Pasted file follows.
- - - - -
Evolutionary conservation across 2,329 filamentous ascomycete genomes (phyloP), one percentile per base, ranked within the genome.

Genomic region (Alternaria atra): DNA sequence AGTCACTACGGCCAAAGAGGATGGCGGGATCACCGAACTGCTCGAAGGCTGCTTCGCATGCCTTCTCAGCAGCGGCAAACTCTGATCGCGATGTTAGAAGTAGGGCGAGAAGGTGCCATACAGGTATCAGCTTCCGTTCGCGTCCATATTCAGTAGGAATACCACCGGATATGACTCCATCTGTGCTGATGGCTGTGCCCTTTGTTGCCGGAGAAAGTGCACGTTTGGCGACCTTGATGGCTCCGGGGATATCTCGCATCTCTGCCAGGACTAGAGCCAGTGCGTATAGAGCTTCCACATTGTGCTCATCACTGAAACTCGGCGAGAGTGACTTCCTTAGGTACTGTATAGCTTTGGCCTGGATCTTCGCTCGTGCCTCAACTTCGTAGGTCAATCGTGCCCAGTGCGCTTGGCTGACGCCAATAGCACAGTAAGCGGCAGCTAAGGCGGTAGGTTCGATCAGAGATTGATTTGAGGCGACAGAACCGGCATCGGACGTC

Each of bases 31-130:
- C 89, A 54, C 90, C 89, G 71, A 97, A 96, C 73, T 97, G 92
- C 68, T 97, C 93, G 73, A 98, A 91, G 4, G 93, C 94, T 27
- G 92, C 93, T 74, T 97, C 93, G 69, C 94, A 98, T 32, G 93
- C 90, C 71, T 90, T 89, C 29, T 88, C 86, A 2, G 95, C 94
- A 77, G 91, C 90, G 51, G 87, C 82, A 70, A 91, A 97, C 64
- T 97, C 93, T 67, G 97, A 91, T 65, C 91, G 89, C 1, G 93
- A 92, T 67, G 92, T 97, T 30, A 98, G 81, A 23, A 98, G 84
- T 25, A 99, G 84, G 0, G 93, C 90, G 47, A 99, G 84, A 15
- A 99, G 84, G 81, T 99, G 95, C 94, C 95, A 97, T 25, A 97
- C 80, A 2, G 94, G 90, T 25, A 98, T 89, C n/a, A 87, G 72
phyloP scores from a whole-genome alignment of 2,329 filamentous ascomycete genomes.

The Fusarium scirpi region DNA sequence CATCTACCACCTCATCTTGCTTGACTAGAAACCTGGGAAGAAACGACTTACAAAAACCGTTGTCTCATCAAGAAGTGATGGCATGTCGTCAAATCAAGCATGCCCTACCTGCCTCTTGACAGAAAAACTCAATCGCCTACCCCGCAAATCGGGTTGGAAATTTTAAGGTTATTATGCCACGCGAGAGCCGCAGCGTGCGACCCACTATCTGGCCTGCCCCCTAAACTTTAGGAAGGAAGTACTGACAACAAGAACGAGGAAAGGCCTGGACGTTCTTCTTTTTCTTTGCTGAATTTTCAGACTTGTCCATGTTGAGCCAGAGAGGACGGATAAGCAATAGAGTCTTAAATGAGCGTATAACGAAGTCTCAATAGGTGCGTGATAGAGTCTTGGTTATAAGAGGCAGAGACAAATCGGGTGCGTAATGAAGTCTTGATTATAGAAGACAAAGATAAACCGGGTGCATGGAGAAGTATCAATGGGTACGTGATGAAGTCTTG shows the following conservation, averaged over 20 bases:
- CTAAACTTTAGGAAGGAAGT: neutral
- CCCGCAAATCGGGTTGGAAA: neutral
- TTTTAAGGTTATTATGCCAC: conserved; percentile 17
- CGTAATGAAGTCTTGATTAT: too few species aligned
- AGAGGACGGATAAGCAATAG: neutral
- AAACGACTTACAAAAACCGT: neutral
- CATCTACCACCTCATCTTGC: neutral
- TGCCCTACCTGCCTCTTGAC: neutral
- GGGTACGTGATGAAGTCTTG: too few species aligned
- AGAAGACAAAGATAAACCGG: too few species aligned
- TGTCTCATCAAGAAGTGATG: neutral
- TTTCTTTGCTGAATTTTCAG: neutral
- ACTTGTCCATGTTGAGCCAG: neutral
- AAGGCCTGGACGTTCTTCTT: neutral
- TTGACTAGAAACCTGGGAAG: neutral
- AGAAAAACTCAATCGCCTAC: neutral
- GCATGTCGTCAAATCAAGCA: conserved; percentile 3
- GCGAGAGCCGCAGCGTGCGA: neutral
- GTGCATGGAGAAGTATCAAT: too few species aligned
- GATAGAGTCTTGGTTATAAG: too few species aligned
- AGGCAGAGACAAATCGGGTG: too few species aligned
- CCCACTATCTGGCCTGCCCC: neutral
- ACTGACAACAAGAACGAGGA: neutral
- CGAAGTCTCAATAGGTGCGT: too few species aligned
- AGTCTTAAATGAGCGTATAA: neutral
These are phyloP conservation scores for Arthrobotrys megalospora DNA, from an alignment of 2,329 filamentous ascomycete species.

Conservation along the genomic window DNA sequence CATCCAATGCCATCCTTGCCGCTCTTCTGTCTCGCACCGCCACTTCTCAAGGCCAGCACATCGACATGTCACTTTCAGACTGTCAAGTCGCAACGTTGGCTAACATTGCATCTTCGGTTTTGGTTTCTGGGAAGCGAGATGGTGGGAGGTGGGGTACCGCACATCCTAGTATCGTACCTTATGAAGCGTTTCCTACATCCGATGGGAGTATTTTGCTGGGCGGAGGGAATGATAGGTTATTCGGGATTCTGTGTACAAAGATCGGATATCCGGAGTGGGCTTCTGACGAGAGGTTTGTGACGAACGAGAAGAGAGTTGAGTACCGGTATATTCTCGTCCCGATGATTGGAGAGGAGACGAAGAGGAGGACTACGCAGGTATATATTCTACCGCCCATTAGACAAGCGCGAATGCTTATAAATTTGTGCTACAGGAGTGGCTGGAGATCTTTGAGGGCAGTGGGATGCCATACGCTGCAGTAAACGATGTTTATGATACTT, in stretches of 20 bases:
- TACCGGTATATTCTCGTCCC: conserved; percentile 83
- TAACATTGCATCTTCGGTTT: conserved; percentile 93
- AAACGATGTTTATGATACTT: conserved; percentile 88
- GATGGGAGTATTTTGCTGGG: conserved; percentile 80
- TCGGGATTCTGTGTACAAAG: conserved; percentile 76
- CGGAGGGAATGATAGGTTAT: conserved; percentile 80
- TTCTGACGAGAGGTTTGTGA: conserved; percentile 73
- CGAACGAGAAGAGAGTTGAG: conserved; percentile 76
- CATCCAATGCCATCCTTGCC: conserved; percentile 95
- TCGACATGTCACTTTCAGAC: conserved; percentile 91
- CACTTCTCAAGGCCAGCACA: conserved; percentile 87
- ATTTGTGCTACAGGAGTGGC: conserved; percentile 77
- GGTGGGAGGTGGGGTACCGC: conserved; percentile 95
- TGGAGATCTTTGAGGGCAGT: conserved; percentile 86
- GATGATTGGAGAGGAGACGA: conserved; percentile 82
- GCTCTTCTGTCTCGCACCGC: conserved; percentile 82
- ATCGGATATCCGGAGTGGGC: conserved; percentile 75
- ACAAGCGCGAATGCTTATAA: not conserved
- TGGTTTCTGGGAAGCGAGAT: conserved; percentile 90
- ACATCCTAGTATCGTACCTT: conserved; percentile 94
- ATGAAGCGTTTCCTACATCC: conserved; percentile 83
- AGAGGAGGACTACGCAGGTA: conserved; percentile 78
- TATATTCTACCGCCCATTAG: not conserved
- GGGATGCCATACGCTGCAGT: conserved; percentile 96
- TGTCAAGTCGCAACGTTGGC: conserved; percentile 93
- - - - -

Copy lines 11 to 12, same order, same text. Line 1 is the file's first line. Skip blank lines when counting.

- T 25, A 99, G 84, G 0, G 93, C 90, G 47, A 99, G 84, A 15
- A 99, G 84, G 81, T 99, G 95, C 94, C 95, A 97, T 25, A 97